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Cuba`s decline continues into January 2002

The post-11 September 2001 decline in Cuba<.>`s tourism business – the country`s most important economic sector – has stretched into…

The post-11 September 2001 decline in Cuba<.>`s tourism business – the country`s most important economic sector – has stretched into January, further weakening the economy. Occupancy was down 25 per cent in Havana, 40 per cent at Varadero and 10-20 per cent in the rest of the country, compared with the same month in 2000.



For the first eight months of last year, according to a tourism ministry arrivals were up more than 8 per cent. But by the year`s end, arrivals had increased just 1 per cent from the 1.8 million tourists who visited in 2000. Arrivals increased at an annual rate of 19 per cent in the 1990s despite the US government ban on most of its citizens visiting Cuba.



In 2000 the Caribbean island`s tourism revenues were US$2 billion, accounting for 43 per cent of the country`s dollar earnings needed to import fuel, food and other products. About 50 per cent of tourists visiting Cuba spend time in Havana, while about a third stay at the Varadero resort, 140 km east.



This year, Cuba is focusing its efforts on drawing tourists from Europe, Canada, Brazil and Mexico. Among the new offers figure special tourism packages for people visiting Cuba on the occasion of international cultural events like the Havana Book Fair, the International Ballet Festival and the Festival of New Latin American Film. Agencies will also continue offering special rates for those participating in the more than 400 international events scheduled this year in different parts of Cuba.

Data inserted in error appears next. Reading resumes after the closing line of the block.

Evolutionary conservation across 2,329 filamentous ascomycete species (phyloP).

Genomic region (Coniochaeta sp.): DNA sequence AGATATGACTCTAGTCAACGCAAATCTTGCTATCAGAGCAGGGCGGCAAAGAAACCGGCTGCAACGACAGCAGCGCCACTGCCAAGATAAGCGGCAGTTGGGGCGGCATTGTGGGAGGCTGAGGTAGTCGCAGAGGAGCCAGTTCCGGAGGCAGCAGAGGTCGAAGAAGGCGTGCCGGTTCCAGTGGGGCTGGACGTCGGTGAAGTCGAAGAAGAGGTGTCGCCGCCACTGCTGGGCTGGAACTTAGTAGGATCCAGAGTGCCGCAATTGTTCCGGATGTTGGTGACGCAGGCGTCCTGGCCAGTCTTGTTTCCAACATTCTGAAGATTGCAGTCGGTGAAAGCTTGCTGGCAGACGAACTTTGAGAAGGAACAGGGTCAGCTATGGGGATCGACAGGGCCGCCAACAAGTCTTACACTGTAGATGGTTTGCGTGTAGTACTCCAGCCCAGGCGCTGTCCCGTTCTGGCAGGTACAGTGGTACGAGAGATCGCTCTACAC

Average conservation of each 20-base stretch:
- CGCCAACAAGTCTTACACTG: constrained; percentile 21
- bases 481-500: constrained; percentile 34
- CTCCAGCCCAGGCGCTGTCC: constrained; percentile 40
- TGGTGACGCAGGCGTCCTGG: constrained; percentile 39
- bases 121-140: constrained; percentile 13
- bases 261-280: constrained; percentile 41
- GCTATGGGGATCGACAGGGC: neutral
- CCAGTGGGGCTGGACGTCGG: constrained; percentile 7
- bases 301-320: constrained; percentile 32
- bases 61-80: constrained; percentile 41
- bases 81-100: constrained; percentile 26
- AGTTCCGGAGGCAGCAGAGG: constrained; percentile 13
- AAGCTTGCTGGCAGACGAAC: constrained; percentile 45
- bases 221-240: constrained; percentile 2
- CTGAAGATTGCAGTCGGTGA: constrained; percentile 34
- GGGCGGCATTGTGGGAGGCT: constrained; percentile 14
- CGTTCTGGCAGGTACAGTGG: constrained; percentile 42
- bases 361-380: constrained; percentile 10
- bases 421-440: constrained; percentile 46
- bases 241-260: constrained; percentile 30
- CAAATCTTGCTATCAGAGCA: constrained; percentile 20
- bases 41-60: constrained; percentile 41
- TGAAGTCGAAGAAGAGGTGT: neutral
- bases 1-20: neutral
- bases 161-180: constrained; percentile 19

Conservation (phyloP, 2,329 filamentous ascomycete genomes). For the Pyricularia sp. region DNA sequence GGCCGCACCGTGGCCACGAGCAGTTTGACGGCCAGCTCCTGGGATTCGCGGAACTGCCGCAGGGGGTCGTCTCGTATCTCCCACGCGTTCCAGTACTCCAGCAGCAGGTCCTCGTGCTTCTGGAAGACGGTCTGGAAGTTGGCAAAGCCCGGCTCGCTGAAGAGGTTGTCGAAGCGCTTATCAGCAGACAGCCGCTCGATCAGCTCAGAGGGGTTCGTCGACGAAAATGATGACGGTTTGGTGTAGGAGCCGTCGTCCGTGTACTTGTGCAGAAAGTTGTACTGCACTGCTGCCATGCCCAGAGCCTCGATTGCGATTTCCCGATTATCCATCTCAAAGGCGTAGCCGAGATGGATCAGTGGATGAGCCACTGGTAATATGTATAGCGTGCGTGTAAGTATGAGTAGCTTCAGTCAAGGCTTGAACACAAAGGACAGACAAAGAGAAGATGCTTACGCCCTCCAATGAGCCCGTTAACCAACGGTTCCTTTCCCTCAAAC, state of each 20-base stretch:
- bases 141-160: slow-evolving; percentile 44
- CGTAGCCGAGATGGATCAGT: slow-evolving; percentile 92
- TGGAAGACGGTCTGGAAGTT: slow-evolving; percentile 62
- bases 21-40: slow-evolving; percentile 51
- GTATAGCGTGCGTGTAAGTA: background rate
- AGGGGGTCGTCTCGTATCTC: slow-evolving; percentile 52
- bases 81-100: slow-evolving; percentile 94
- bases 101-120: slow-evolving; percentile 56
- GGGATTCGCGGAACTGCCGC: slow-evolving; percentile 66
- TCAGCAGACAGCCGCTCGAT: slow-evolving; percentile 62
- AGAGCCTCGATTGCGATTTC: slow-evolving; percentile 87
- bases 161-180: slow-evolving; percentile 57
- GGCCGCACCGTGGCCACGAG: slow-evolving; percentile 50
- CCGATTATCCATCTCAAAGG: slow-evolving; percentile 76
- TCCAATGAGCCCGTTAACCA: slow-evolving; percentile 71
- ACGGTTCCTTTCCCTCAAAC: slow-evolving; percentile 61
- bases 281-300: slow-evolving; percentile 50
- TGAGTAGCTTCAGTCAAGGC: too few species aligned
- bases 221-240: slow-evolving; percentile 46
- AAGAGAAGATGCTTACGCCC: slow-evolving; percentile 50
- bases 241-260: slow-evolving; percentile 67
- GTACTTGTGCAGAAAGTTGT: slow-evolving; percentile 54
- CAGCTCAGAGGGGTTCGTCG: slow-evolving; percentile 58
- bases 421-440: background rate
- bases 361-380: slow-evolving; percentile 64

According to official statistics, 1.8 million foreign tourists visited Cuba last year, just 0.3 per cent up from 2000, a tiny increase that postponed – for the second year in a row – the target of rising above the 2 million visitor threshold. But the number of visitors from Canada, Cuba`s main source of tourists, rose 13.9 per cent between 2000 and 2001, the inflow of Mexicans grew 13.8 per cent, and arrivals from France and the UK were up 5 and 4 per cent respectively. However, the flows of tourists from Germany, Spain and Italy shrank significantly.

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